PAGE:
The parathyroid glands are four small glands located behind the thyroid that regulate the calcium level in the blood. By controlling the amount of calcium in the body, the parathyroid glands control the strength and density of the bones, as well as other systemic functions. A parathyroidectomy is a procedure during which one or more of the parathyroid glands is removed. The most common reason for a parathyroidectomy is the presence of a small benign tumor, known as an adenoma. The adenoma causes an overproduction of parathyroid hormone (PTH), resulting in hyperparathyroidism, an imbalance that can cause uncomfortable and serious symptoms. ...


Read More...
 

Pituitary Adenoma

A pituitary adenoma is a tumor that develops on the pituitary gland, a gland located at the base of the brain. Since the pituitary gland not only secretes several hormones, but also regulates secretions from other glands, an adenoma may affect many systems of the body. Pituitary adenomas are benign, though in rare instances they may become malignant. Treatment is usually required to ensure proper pituitary gland function and to alleviate or prevent symptoms. ...


Read More...
 

Polycystic Ovary Syndrome

Polycystic ovary syndrome (PCOS) is an endocrine system disorder that commonly affects women in their reproductive years. Women with PCOS often have multiple small cysts on their ovaries and experience irregular menstrual periods. PCOS is the leading cause of infertility in women and although the exact cause is unknown, it is believed to be the result of a hormonal imbalance. In women with PCOS, the ovaries produce more androgens than normal. High levels of these hormones affect the development and release of eggs during ovulation, and may also cause troubling symptoms such as excess hair growth and acne. ...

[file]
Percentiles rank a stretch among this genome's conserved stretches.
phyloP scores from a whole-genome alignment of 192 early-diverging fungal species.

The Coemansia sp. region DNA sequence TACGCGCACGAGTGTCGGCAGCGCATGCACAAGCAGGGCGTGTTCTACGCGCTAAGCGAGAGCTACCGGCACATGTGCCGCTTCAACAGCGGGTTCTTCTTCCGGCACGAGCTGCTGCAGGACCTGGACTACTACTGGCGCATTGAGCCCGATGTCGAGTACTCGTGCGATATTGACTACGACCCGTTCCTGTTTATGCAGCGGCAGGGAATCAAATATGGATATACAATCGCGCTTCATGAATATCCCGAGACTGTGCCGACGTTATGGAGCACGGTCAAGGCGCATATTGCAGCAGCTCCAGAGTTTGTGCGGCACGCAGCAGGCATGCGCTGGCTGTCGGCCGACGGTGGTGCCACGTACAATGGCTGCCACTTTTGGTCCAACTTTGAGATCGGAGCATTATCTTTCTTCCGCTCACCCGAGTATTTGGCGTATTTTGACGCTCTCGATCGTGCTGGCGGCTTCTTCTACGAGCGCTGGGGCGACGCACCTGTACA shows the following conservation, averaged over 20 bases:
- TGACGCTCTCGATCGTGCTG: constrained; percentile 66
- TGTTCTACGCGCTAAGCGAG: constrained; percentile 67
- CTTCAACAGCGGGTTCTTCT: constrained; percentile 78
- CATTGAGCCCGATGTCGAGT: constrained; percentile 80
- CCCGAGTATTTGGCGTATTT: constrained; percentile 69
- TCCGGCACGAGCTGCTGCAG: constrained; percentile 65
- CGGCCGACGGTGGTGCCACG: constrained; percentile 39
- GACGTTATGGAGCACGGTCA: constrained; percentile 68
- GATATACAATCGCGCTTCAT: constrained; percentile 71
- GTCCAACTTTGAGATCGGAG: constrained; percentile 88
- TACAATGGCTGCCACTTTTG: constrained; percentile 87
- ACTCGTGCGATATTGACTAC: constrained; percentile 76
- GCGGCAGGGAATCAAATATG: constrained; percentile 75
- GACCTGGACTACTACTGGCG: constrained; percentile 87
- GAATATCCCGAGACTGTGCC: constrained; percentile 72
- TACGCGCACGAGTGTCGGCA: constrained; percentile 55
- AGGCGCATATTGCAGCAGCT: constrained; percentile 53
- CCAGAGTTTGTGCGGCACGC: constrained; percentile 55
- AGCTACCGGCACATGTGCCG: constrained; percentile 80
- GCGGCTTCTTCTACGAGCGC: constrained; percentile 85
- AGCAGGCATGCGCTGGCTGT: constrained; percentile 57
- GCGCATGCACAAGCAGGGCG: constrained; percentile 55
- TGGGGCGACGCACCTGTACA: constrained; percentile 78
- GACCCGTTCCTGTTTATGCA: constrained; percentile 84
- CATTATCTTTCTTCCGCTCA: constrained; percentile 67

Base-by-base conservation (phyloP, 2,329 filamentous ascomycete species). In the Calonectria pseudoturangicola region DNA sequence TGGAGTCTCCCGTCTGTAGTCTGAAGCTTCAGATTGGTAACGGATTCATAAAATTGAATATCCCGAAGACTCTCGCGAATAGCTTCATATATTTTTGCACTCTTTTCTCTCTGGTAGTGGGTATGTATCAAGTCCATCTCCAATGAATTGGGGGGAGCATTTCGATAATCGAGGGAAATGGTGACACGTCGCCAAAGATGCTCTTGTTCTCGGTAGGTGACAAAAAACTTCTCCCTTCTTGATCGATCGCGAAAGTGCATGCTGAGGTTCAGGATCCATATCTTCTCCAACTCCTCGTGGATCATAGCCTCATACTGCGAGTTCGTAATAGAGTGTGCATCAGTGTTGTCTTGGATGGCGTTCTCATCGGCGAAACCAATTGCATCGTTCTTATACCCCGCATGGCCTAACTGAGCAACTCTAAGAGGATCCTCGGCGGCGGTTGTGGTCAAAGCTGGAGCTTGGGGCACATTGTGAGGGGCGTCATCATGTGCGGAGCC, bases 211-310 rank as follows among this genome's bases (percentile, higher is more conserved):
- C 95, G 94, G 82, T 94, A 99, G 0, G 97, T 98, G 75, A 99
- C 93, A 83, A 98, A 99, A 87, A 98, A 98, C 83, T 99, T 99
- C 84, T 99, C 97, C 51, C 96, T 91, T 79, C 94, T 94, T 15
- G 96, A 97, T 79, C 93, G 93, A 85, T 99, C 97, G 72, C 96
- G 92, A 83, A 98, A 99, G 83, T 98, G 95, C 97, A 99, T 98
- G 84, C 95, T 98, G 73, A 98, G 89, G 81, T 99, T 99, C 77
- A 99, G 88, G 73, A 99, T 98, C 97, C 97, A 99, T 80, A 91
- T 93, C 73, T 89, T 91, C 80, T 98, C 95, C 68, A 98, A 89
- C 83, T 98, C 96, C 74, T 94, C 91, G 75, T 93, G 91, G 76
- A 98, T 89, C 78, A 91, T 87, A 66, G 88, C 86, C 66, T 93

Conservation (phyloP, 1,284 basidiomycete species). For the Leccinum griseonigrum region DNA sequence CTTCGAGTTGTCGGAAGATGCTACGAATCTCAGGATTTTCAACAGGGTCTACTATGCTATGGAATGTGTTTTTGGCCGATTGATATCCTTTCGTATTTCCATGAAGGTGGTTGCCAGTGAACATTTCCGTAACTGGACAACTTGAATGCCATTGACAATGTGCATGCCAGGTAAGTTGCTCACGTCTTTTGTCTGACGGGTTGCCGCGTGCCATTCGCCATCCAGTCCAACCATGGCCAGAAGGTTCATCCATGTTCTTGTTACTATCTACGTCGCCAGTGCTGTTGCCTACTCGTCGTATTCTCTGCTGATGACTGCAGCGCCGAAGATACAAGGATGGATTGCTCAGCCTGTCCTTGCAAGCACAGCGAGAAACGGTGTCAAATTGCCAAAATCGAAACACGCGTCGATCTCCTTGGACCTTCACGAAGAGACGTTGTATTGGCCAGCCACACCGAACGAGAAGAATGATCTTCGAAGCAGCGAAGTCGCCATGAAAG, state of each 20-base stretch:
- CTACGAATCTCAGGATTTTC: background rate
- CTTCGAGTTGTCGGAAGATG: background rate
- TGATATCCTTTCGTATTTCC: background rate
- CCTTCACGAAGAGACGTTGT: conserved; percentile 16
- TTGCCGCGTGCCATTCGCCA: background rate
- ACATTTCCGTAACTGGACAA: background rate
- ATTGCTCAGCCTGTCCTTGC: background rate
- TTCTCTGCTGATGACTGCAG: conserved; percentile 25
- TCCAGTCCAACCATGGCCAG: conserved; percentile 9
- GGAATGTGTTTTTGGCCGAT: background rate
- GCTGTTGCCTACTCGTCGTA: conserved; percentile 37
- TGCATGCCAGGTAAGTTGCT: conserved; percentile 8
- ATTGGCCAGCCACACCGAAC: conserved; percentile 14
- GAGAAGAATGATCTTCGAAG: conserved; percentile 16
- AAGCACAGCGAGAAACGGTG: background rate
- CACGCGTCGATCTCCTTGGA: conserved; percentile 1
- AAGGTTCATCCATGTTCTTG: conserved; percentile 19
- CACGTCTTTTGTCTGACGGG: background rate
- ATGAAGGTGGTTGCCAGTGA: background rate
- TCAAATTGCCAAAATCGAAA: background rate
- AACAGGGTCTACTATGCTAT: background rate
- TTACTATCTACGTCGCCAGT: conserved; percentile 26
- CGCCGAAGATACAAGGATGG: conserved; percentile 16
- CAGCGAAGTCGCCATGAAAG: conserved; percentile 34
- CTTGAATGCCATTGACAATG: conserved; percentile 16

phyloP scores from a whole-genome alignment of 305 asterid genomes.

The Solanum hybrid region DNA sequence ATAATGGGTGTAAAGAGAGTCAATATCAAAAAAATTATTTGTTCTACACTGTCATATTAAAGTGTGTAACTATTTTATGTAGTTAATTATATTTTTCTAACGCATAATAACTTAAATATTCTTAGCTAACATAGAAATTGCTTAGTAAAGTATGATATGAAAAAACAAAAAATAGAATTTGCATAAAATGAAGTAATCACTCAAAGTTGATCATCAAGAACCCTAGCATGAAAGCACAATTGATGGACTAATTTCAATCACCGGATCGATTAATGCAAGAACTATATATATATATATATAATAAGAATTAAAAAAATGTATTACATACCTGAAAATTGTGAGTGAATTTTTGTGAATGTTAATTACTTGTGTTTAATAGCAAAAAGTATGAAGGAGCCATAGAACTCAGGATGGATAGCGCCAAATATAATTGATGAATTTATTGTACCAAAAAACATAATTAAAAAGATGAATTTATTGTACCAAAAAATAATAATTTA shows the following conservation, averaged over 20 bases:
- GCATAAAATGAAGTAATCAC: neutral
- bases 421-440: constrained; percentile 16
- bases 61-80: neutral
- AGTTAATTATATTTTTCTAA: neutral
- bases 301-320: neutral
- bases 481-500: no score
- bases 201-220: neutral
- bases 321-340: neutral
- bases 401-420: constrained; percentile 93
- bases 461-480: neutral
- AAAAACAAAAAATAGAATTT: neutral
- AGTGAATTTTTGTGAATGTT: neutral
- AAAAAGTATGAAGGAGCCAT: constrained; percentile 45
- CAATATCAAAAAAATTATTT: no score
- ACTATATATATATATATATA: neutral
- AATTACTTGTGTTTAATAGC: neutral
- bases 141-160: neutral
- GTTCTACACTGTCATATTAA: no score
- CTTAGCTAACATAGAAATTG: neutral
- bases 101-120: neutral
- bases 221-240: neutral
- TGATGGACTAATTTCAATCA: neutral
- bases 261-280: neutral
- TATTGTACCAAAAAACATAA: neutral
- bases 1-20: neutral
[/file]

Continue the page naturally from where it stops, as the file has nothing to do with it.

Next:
Read More...
 

Precocious Puberty

Puberty is the period when a young person begins the process of sexual maturation that will result in the ability to reproduce. Puberty involves accelerated growth and the development of secondary sexual characteristics. These bodily changes occur at various ages, usually between 9 and 14 years of age for girls and 12 and 16 years of age for boys, and are associated with psychological changes as well. Precocious puberty occurs when the process of sexual maturation begins at an abnormally young age. ...


Read More...
 

Hormone Imbalance